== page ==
Just before dawn, two inmates on the 12th floor of an Oklahoma jail shimmied down a rope fashioned from dozens of bed sheets — and made their own daybreak.
Jailers only found out about the great escape because the cops stumbled across one of the prisoners, who broke his leg on the ride down and collapsed just outside the jail’s secure perimeter, an investigator told the Oklahoman newspaper.
Jose Balentin Hernandez, 33, and Pablo Daniel Robledo, 34, shared a cell in the 13-story jail in downtown Oklahoma City.
They looped the end of their 100-foot bedsheet rope to the leg of a metal desk in their digs, cut a metal grate and then broke their glass blocks to freedom. They left behind a hand-scribbled diagram of the jail, according to the newspaper, citing a police report.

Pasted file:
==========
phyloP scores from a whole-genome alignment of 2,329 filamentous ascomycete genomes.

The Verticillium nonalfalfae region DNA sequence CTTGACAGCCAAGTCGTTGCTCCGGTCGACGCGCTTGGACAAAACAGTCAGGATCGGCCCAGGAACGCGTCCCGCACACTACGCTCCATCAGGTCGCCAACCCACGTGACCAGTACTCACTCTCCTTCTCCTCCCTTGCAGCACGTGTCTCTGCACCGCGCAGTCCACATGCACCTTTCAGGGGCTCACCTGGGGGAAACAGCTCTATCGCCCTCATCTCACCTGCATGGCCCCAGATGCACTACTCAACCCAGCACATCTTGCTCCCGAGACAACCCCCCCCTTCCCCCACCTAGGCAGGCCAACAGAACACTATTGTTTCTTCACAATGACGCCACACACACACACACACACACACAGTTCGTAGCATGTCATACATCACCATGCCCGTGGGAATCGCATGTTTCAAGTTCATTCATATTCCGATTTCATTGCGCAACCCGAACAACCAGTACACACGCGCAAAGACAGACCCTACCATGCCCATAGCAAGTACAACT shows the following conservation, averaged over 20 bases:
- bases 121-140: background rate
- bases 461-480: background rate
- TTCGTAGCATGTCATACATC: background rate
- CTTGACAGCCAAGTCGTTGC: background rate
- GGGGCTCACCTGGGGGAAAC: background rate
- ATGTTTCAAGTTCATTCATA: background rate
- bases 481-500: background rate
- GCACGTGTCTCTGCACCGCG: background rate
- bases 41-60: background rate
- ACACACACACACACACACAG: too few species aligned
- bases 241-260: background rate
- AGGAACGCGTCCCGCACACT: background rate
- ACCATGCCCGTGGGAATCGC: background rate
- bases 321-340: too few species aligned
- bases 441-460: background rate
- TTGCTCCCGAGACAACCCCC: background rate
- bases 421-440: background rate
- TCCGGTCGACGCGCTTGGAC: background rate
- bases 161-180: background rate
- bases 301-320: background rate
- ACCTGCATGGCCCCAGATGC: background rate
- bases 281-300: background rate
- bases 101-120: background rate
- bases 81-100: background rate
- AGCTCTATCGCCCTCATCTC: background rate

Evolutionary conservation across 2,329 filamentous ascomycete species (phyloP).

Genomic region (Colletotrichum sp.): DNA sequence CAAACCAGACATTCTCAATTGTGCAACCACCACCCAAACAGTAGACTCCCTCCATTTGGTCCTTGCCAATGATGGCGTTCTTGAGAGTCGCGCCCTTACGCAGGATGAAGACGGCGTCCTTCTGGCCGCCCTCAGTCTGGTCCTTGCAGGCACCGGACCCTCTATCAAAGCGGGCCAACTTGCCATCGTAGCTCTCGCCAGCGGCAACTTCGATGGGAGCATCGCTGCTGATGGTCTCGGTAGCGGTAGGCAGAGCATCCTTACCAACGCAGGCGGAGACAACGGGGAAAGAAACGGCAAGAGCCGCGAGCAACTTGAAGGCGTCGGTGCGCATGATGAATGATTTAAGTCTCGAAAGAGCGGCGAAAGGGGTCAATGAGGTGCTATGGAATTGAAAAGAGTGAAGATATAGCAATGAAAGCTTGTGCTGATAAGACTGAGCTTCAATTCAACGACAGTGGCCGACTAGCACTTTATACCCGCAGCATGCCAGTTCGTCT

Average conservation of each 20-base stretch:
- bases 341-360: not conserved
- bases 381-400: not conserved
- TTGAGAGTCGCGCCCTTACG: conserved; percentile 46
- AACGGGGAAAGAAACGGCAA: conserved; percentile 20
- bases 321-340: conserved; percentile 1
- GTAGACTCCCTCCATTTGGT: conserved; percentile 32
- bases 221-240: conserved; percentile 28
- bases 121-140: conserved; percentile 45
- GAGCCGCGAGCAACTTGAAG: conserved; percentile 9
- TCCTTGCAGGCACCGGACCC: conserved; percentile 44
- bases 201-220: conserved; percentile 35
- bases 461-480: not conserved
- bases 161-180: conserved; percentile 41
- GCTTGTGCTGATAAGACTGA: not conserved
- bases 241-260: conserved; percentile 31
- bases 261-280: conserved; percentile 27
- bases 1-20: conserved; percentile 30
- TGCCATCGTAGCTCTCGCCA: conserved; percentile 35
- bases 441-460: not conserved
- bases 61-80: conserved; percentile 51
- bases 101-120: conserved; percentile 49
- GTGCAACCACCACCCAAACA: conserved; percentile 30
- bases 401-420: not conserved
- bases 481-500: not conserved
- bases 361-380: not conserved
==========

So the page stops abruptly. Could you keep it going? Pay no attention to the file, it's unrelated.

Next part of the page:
Hernandez, accused of rape and indecent exposure, fell from the fourth floor, fracturing his ankle.
Robledo, suspected of being involved in a fatal gang shooting, changed into jeans and a shirt. He was captured — on foot, wearing cowboy boots — 6 miles away several hours after he made his dash. Sheriff’s deputies walked him back to the jail, the newspaper reported.
“We devoted every ounce of manpower we had to get this fugitive back in custody because we really believed he’d be a great threat to our community,” said US Marshal Johnny Kuhlman, who led the manhunt. “He was walking down the street in a front yard and confronted and arrested.”
Authorities described the jail as escape-proof when they cut the ribbon in 1991. Not two months later, two inmates tied together bed sheets and made their way to the ground, but they were just the first ones.
Friday’s flit, though, was the first one in years that used bedsheets.